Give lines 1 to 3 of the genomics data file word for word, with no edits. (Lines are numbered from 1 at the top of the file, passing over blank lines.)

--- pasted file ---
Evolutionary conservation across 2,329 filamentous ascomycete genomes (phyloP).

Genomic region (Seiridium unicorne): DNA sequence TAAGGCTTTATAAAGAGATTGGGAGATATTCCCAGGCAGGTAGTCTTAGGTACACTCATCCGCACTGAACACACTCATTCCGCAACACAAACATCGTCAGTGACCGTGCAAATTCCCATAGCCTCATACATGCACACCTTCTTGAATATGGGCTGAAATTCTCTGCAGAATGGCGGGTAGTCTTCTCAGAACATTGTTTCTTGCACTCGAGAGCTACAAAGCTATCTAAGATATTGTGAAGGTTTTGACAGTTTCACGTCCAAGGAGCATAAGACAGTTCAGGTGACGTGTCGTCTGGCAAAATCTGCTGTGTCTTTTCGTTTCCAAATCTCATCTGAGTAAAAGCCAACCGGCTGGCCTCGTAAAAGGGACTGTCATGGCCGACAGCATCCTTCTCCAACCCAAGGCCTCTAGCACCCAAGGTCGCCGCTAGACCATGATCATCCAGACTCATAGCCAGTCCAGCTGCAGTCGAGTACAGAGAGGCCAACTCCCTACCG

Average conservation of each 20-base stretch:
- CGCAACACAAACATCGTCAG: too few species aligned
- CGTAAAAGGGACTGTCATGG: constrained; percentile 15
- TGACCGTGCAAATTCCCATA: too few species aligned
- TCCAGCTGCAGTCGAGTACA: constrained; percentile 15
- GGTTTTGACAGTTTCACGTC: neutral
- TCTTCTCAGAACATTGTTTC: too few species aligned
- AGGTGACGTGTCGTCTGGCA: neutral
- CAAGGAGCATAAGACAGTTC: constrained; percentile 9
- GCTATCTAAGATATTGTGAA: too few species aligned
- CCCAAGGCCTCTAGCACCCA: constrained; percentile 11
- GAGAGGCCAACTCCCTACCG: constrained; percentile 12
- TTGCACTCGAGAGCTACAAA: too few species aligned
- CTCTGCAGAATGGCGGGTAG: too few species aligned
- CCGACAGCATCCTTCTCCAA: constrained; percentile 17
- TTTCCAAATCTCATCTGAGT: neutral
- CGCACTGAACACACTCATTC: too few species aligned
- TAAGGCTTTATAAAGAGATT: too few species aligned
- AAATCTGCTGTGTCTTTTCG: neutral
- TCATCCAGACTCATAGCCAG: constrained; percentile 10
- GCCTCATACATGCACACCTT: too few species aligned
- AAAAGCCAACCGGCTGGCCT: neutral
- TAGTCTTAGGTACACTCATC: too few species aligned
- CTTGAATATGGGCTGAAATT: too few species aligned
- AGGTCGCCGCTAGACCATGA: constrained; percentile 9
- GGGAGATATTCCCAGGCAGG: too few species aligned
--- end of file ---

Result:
Evolutionary conservation across 2,329 filamentous ascomycete genomes (phyloP).

Genomic region (Seiridium unicorne): DNA sequence TAAGGCTTTATAAAGAGATTGGGAGATATTCCCAGGCAGGTAGTCTTAGGTACACTCATCCGCACTGAACACACTCATTCCGCAACACAAACATCGTCAGTGACCGTGCAAATTCCCATAGCCTCATACATGCACACCTTCTTGAATATGGGCTGAAATTCTCTGCAGAATGGCGGGTAGTCTTCTCAGAACATTGTTTCTTGCACTCGAGAGCTACAAAGCTATCTAAGATATTGTGAAGGTTTTGACAGTTTCACGTCCAAGGAGCATAAGACAGTTCAGGTGACGTGTCGTCTGGCAAAATCTGCTGTGTCTTTTCGTTTCCAAATCTCATCTGAGTAAAAGCCAACCGGCTGGCCTCGTAAAAGGGACTGTCATGGCCGACAGCATCCTTCTCCAACCCAAGGCCTCTAGCACCCAAGGTCGCCGCTAGACCATGATCATCCAGACTCATAGCCAGTCCAGCTGCAGTCGAGTACAGAGAGGCCAACTCCCTACCG

Average conservation of each 20-base stretch: